Dubai: A return to classrooms could take various forms if UAE schools re-open in September, including split days and blended learning, principals said.
They are currently preparing scenarios for welcoming back students after the shutdown in March because of the coronavirus outbreak.
A decision regarding when and how schools will welcome back students after the summer break is still under review.
The ideal scenario will be to have all or most students in class while following health and safety measures, said Iain Colledge, executive principal of Raha International School in Abu Dhabi.
Distance learning and blended learning (a mix between online and offline classes) carry their own set of issues, he added.
Distance learning has seen many parents under lockdown caught between helping their children with online classes and fulfilling their own work-from-home duties.
“Parents need to go back to work as well. Parents are going back to work already now, so how can parents continue to look after their children if there is still work going on at home?” Colledge said.
Also, there are “practical challenges” with blended learning, split days, and shorter days – some of the possible scenarios for September.
“The blended approach is very challenging for teachers because how can they teach all day with children in front of them [in school] and then do e-learning? [Meanwhile] split days are achievable but not ideal.”
Split days would see different groups of students come in on different days.
Room to manoeuvre
Schools should be given some room to manoeuvre according to their situation in these disruptive times, Colledge said.
“I think schools need to be given the opportunity to work within their parameters to get as many children into school as they can – as long as it’s within the parameters the government sets to ensure the highest standards of health and safety,” he added.
Some of those standards could include “zoning areas”, said Brendon Fulton, Executive Principal, Dubai British School.
“In order to ensure the safety of our students and their families, we are working on health and safety plans that include thermal screeners and multiple hygiene facilities, as well as the possibility of restricted zoning areas to allow different groups of students to remain mostly isolated from the larger school group. We are fortunate that our expansive campuses allow us to operate creatively within these parameters,” Fulton added.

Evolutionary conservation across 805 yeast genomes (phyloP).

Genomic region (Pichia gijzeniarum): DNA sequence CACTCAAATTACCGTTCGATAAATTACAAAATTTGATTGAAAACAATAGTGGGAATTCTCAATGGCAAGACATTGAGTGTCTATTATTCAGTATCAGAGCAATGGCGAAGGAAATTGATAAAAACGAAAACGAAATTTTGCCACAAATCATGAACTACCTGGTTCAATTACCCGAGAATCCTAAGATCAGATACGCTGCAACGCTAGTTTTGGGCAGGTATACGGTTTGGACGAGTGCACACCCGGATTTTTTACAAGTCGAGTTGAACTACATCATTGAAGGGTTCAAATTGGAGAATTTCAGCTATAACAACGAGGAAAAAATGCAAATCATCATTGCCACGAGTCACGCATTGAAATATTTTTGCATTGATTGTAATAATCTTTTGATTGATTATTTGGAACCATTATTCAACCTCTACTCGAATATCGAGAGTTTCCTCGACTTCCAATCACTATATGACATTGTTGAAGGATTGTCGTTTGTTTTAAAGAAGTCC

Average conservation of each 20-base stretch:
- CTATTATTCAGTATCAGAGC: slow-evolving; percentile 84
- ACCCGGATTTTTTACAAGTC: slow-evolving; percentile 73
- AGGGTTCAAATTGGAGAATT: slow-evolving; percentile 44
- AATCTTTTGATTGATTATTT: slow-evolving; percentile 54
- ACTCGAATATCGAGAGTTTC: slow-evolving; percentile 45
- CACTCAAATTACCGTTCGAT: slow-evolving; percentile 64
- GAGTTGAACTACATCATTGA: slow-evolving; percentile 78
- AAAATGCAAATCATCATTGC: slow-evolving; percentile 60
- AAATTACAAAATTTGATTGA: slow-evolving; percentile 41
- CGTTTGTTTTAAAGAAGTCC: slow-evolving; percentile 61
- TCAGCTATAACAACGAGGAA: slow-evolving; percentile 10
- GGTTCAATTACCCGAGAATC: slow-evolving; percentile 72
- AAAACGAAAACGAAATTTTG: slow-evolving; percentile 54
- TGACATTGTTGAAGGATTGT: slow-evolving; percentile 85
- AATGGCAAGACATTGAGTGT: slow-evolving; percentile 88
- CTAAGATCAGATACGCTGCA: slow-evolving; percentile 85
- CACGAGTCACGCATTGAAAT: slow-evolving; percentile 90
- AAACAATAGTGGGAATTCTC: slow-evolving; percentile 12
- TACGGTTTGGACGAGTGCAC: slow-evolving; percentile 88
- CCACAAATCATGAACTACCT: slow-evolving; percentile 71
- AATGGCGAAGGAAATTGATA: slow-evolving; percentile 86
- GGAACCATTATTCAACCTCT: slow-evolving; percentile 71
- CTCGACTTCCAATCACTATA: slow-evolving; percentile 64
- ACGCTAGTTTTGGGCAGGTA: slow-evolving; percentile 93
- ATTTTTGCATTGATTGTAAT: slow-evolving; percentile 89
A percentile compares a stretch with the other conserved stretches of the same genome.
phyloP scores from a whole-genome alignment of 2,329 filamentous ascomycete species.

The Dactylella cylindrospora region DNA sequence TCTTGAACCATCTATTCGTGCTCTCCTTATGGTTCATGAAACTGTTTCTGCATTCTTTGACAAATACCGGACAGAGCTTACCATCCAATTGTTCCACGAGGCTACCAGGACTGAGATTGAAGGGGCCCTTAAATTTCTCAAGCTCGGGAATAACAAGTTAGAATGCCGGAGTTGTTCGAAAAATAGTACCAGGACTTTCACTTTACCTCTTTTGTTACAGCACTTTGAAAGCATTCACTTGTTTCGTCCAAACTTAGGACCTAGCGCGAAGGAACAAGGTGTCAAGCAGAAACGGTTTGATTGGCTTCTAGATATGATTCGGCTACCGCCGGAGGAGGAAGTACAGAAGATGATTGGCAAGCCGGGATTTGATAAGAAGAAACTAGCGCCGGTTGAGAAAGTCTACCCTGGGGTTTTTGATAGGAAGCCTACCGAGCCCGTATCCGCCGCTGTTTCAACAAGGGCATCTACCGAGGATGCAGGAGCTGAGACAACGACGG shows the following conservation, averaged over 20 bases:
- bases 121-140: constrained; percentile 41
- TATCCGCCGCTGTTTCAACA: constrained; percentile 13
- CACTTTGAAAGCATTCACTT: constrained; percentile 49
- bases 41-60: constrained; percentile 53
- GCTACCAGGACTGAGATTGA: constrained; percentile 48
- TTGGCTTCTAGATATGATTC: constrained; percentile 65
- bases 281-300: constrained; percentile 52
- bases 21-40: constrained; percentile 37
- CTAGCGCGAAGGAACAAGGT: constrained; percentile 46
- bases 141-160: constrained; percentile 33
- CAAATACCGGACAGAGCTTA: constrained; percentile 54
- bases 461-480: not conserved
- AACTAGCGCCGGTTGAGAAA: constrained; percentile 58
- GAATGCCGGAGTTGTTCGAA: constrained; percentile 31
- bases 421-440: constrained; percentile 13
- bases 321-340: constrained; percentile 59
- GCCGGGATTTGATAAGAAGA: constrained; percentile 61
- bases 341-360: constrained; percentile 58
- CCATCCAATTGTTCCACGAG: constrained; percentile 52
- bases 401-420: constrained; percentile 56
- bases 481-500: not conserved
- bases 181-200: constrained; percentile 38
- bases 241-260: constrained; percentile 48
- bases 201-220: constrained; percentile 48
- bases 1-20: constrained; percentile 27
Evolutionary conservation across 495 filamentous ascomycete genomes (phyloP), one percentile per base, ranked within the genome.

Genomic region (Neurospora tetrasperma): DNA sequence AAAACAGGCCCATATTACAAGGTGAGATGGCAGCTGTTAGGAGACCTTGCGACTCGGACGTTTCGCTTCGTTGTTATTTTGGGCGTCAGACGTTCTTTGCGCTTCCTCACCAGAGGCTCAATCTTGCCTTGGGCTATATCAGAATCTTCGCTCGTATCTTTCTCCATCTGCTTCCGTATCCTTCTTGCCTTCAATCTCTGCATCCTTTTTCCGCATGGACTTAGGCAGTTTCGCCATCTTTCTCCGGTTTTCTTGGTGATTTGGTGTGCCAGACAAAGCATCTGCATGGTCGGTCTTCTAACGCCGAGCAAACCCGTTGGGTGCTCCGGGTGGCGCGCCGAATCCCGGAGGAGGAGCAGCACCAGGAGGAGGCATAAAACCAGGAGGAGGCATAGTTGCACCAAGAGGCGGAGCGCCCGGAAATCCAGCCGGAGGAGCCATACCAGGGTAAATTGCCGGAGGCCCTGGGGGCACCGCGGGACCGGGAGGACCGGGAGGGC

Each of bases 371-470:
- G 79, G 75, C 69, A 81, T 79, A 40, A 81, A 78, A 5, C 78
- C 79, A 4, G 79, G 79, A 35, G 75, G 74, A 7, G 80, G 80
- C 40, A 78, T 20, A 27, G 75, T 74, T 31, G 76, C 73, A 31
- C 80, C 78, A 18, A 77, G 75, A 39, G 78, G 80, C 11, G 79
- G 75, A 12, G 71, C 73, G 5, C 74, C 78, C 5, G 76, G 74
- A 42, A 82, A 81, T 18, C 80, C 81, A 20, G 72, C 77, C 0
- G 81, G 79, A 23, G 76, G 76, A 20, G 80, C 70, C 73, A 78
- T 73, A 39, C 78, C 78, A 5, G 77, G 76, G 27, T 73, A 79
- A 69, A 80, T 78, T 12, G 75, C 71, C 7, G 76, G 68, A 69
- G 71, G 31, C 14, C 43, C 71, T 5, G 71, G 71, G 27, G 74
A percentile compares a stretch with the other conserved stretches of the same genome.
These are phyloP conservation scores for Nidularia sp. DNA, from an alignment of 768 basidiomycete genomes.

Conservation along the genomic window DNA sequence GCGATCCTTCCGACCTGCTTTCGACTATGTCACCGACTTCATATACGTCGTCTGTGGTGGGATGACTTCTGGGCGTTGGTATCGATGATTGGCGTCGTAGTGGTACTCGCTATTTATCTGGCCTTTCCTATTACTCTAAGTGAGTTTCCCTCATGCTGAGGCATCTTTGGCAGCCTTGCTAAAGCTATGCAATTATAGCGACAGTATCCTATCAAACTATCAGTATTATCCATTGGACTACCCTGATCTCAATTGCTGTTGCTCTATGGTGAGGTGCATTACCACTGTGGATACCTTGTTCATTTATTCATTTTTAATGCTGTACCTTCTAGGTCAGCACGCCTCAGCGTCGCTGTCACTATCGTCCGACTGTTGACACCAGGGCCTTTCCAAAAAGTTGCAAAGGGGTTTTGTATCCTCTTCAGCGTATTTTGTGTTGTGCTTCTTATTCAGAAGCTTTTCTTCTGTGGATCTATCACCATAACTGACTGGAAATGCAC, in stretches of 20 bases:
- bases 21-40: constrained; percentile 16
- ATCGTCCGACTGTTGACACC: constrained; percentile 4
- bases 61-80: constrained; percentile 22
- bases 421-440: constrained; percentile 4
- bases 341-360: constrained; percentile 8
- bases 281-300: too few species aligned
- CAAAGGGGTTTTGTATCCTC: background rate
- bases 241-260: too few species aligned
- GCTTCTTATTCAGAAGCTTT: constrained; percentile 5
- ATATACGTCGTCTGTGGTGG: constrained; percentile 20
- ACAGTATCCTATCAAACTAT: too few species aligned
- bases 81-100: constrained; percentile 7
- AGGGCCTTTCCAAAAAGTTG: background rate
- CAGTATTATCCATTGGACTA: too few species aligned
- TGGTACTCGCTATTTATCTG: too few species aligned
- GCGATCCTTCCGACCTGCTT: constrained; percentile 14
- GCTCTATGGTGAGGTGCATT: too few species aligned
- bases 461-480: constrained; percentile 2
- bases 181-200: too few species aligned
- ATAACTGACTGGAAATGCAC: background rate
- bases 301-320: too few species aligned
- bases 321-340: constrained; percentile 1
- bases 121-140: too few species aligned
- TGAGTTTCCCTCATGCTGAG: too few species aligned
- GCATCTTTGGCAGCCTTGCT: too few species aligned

No going back
Some schools plan to partially retain distance learning even if the “old normal” returns.
Amol Vaidya, senior director of operations at Global Indian International School (GIIS), said: “What GIIS achieved in the last few months was to create a setup, which encouraged highly personalised learning. By creating the blended ecosystem, the school has almost handed over the responsibility of learning to the student… Therefore, we are not looking to drop the earned advantage and go back to the old normal now.”
Jodh Singh Dhesi, Deputy Chief Education Officer, GEMS Education, also said the school group is considering “a more blended approach” in the new normal.
“Our planning is looking primarily at two areas: health and safety, and provision of learning. In terms of the former, we are modelling scenarios involving start times, staggering, social distancing and health monitoring... In terms of the latter, we are looking at models for modifying our current remote learning provision to a more blended approach, with groups of students studying both at home and in school at different times,” Dhesi added.
All options open
Whatever the case, schools will ensure students continue to learn adequately, said educators.
Deepika Thapar Singh, CEO - Principal at Credence High School in Al Khail, said its “contingency plans are ready for all options that may arise. Our infrastructure is well equipped and designed in accommodating the same”.
James MacDonald, managing director at Al Futtaim Education Foundation, which operates Deira International School and Universal American School, said “we are developing plans for a variety of possible scenarios. We will be ready to follow any guidance given to us by KHDA. So even if our campuses may be only partially open, our educational programmes will continue to be delivered as we invest in and further develop our digital capabilities”.